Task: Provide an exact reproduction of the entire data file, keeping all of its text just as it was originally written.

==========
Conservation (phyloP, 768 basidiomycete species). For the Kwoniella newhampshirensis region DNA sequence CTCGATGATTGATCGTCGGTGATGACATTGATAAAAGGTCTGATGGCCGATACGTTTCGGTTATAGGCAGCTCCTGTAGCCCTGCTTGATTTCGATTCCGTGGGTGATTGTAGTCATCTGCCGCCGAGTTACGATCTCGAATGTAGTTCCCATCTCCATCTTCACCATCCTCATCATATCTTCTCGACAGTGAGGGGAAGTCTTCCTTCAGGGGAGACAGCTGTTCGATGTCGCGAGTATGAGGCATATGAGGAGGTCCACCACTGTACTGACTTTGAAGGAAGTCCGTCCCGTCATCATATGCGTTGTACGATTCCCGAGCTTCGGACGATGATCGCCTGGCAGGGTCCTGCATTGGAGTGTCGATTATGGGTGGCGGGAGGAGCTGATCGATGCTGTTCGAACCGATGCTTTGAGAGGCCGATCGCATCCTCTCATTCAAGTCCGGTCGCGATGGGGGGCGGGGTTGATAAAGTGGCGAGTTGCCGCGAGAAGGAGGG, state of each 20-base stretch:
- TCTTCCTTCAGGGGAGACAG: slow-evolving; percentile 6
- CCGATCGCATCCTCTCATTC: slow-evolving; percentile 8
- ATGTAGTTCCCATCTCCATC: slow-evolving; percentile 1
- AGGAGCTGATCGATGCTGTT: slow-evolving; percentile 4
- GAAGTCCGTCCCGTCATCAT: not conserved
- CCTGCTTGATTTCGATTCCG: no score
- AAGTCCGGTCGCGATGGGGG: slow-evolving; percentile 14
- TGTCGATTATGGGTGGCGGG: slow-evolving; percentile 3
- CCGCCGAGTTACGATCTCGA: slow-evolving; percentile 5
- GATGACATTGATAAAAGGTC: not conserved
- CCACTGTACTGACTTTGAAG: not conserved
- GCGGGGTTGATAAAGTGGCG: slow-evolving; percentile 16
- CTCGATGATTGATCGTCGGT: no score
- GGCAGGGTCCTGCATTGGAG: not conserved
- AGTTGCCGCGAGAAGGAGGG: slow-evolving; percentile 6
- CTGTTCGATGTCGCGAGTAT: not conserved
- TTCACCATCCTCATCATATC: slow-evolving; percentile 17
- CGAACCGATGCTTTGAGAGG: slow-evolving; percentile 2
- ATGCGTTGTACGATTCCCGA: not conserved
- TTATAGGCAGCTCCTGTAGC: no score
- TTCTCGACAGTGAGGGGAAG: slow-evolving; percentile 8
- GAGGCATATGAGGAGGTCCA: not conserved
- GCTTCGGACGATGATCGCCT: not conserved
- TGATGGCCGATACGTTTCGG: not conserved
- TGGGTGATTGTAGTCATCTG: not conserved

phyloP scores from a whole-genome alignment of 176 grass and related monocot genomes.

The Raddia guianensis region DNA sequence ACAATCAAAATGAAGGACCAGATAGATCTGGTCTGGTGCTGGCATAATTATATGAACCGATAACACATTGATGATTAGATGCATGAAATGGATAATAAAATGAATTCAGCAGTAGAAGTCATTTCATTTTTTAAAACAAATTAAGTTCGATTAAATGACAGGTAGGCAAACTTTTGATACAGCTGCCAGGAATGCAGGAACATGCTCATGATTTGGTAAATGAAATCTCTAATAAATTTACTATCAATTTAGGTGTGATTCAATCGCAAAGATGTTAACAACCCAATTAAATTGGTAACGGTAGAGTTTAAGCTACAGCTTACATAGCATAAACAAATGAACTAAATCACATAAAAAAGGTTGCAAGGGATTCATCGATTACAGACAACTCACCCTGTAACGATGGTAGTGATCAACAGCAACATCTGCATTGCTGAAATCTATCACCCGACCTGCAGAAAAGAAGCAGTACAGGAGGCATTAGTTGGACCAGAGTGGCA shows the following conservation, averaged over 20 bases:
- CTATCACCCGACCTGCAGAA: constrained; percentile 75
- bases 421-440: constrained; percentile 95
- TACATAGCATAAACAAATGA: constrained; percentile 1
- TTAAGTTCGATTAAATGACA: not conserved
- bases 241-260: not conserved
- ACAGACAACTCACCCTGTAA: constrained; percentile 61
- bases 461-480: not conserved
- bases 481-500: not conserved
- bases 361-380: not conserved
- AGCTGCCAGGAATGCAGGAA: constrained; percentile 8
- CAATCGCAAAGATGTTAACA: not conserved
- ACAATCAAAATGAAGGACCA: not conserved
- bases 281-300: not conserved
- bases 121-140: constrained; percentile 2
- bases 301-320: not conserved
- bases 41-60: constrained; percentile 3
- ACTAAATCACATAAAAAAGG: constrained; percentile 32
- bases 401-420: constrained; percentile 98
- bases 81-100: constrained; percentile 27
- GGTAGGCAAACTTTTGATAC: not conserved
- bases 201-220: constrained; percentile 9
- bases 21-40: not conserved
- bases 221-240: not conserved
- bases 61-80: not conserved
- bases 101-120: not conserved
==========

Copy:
Conservation (phyloP, 768 basidiomycete species). For the Kwoniella newhampshirensis region DNA sequence CTCGATGATTGATCGTCGGTGATGACATTGATAAAAGGTCTGATGGCCGATACGTTTCGGTTATAGGCAGCTCCTGTAGCCCTGCTTGATTTCGATTCCGTGGGTGATTGTAGTCATCTGCCGCCGAGTTACGATCTCGAATGTAGTTCCCATCTCCATCTTCACCATCCTCATCATATCTTCTCGACAGTGAGGGGAAGTCTTCCTTCAGGGGAGACAGCTGTTCGATGTCGCGAGTATGAGGCATATGAGGAGGTCCACCACTGTACTGACTTTGAAGGAAGTCCGTCCCGTCATCATATGCGTTGTACGATTCCCGAGCTTCGGACGATGATCGCCTGGCAGGGTCCTGCATTGGAGTGTCGATTATGGGTGGCGGGAGGAGCTGATCGATGCTGTTCGAACCGATGCTTTGAGAGGCCGATCGCATCCTCTCATTCAAGTCCGGTCGCGATGGGGGGCGGGGTTGATAAAGTGGCGAGTTGCCGCGAGAAGGAGGG, state of each 20-base stretch:
- TCTTCCTTCAGGGGAGACAG: slow-evolving; percentile 6
- CCGATCGCATCCTCTCATTC: slow-evolving; percentile 8
- ATGTAGTTCCCATCTCCATC: slow-evolving; percentile 1
- AGGAGCTGATCGATGCTGTT: slow-evolving; percentile 4
- GAAGTCCGTCCCGTCATCAT: not conserved
- CCTGCTTGATTTCGATTCCG: no score
- AAGTCCGGTCGCGATGGGGG: slow-evolving; percentile 14
- TGTCGATTATGGGTGGCGGG: slow-evolving; percentile 3
- CCGCCGAGTTACGATCTCGA: slow-evolving; percentile 5
- GATGACATTGATAAAAGGTC: not conserved
- CCACTGTACTGACTTTGAAG: not conserved
- GCGGGGTTGATAAAGTGGCG: slow-evolving; percentile 16
- CTCGATGATTGATCGTCGGT: no score
- GGCAGGGTCCTGCATTGGAG: not conserved
- AGTTGCCGCGAGAAGGAGGG: slow-evolving; percentile 6
- CTGTTCGATGTCGCGAGTAT: not conserved
- TTCACCATCCTCATCATATC: slow-evolving; percentile 17
- CGAACCGATGCTTTGAGAGG: slow-evolving; percentile 2
- ATGCGTTGTACGATTCCCGA: not conserved
- TTATAGGCAGCTCCTGTAGC: no score
- TTCTCGACAGTGAGGGGAAG: slow-evolving; percentile 8
- GAGGCATATGAGGAGGTCCA: not conserved
- GCTTCGGACGATGATCGCCT: not conserved
- TGATGGCCGATACGTTTCGG: not conserved
- TGGGTGATTGTAGTCATCTG: not conserved

phyloP scores from a whole-genome alignment of 176 grass and related monocot genomes.

The Raddia guianensis region DNA sequence ACAATCAAAATGAAGGACCAGATAGATCTGGTCTGGTGCTGGCATAATTATATGAACCGATAACACATTGATGATTAGATGCATGAAATGGATAATAAAATGAATTCAGCAGTAGAAGTCATTTCATTTTTTAAAACAAATTAAGTTCGATTAAATGACAGGTAGGCAAACTTTTGATACAGCTGCCAGGAATGCAGGAACATGCTCATGATTTGGTAAATGAAATCTCTAATAAATTTACTATCAATTTAGGTGTGATTCAATCGCAAAGATGTTAACAACCCAATTAAATTGGTAACGGTAGAGTTTAAGCTACAGCTTACATAGCATAAACAAATGAACTAAATCACATAAAAAAGGTTGCAAGGGATTCATCGATTACAGACAACTCACCCTGTAACGATGGTAGTGATCAACAGCAACATCTGCATTGCTGAAATCTATCACCCGACCTGCAGAAAAGAAGCAGTACAGGAGGCATTAGTTGGACCAGAGTGGCA shows the following conservation, averaged over 20 bases:
- CTATCACCCGACCTGCAGAA: constrained; percentile 75
- bases 421-440: constrained; percentile 95
- TACATAGCATAAACAAATGA: constrained; percentile 1
- TTAAGTTCGATTAAATGACA: not conserved
- bases 241-260: not conserved
- ACAGACAACTCACCCTGTAA: constrained; percentile 61
- bases 461-480: not conserved
- bases 481-500: not conserved
- bases 361-380: not conserved
- AGCTGCCAGGAATGCAGGAA: constrained; percentile 8
- CAATCGCAAAGATGTTAACA: not conserved
- ACAATCAAAATGAAGGACCA: not conserved
- bases 281-300: not conserved
- bases 121-140: constrained; percentile 2
- bases 301-320: not conserved
- bases 41-60: constrained; percentile 3
- ACTAAATCACATAAAAAAGG: constrained; percentile 32
- bases 401-420: constrained; percentile 98
- bases 81-100: constrained; percentile 27
- GGTAGGCAAACTTTTGATAC: not conserved
- bases 201-220: constrained; percentile 9
- bases 21-40: not conserved
- bases 221-240: not conserved
- bases 61-80: not conserved
- bases 101-120: not conserved